When seeing individuals and couples who are experiencing difficulties in their relationships, I’m frequently told “I tried to behave differently but he/she kept up the old behavior, so I gave up and started fighting again.” In these instances, I sometimes talk about training chickens to peck out a tune on a piano.
If one puts a small piano in a cage with a chicken, as the bird goes about its behavior of randomly pecking, it will eventually peck at a key. The trainer then gives it a kernel of corn. This is repeated each time the chicken pecks at a key and the bird eventually learns it gets corn by pecking at the piano. If the trainer then gives it corn on a random schedule, the bird learns it has to persist in pecking at the key in order to get the reward of corn . Chickens trained on a random or intermittent reinforcement schedule will persist in pecking at the keys for a very long time, to the point of wearing down their beaks.
For better or worse, in human relationships we tend to behave in a similar manner. We come to expect a particular response from our partner.
Consider a typical dialogue:
Partner 1: (irritated tone) Would you help with this?
Partner 2: Stop nagging. You’re a pain.
Partner 1: I wouldn’t nag if you ever helped. You’re useless.
Partner 2: You’re always on my case – that’s the problem.
Partner 1: You never help. You’re lazy like all of your family.
Partner 2: I can’t reason with you. I’ll never be able to do enough to please you.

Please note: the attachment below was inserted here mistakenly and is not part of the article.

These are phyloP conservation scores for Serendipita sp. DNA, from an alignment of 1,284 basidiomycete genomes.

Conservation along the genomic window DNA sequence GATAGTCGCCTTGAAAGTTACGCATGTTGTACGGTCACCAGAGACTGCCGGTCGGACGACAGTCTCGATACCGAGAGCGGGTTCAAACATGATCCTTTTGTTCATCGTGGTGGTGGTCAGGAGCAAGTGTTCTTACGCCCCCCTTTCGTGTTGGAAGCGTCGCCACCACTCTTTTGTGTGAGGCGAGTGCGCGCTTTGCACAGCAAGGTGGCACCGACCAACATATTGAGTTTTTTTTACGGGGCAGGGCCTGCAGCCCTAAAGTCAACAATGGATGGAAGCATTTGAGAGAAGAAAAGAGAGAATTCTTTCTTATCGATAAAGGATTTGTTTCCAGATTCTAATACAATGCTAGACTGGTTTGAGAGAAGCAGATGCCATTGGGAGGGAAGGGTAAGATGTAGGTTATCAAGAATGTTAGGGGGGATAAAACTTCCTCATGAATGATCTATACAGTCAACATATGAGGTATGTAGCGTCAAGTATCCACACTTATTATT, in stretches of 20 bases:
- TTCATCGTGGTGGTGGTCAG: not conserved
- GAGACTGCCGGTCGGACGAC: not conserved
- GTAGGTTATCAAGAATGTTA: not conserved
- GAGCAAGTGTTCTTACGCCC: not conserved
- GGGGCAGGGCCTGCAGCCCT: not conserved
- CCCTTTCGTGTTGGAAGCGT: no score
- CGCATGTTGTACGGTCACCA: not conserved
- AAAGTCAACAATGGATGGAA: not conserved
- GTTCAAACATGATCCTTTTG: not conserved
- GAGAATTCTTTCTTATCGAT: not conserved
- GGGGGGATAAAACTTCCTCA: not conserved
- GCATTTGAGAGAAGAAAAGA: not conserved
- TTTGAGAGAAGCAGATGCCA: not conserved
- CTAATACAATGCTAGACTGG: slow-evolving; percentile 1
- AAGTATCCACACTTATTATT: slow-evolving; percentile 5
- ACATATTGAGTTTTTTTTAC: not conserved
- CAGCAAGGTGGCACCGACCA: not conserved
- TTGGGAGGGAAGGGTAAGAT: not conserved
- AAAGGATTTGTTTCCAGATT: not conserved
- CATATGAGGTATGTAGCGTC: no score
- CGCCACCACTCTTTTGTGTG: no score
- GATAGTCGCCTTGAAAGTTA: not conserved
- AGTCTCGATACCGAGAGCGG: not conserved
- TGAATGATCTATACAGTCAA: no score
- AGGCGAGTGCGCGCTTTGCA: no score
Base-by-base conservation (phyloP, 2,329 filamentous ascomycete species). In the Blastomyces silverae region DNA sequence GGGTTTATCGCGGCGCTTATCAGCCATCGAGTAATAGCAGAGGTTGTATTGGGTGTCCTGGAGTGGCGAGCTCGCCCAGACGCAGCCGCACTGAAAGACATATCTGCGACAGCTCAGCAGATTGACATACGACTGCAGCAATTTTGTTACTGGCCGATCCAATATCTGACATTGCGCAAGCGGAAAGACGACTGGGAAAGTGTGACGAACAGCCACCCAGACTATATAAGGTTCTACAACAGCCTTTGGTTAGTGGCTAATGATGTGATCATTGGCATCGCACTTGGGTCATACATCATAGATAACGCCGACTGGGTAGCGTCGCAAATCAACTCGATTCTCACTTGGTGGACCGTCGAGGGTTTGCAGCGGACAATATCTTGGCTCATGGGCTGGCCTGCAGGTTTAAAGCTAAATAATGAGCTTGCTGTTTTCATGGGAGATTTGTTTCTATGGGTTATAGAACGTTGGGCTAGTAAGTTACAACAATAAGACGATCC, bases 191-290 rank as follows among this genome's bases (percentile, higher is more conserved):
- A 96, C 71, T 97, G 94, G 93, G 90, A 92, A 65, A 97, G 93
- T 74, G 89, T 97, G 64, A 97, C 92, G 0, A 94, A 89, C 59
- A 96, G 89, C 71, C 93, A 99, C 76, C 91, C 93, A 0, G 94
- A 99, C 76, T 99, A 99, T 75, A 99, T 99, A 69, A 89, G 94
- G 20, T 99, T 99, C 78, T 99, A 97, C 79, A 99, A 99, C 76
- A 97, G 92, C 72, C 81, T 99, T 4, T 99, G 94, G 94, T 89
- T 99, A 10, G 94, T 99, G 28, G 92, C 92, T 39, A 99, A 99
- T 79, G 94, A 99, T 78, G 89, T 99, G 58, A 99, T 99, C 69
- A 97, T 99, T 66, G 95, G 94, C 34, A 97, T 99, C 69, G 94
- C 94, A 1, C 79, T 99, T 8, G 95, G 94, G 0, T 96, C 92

Then Partner 1 tries to change in order to have better communication patterns:
Partner 1: (pleasantly) Would you please help with this?
Partner 2: (Hearing the anticipated complaint) Stop nagging. You’re a pain.
Partner 1: (persisting in change – pleasantly) I just please need some help with this.
Partner 2: (continuing the expected dialogue) You’re always on my case – get off it.
Partner 1: (pleasantly) I really could use some help.
Partner 2: (continuing with expectation) I can’t talk to you. I’ll never be able to do enough to please you.
At this point, frustrated at not seeing an immediate change of response to his/her change, Partner 1 usually gives up, concludes that change is hopeless, responds with some derogatory comment and the negative interaction goes on.
It’s very difficult to maintain attempts to change when these attempts are met with old responses. However, if we give up and revert to our previous behavior, it reinforces the pattern of expectation. If, on the other hand, we persist in a new behavior in the face of old responses, the old responses become increasingly inappropriate to the situation. If Partner 1 makes a concerted and consistent effort to maintain the new behavior, eventually, if Partner 2 chooses desires to stay in the relationship, he or she will change behavior to better fit the new circumstances. Since most of us tend to figure things out quicker than the average chicken, we can be successful at conscious efforts to adapt to change.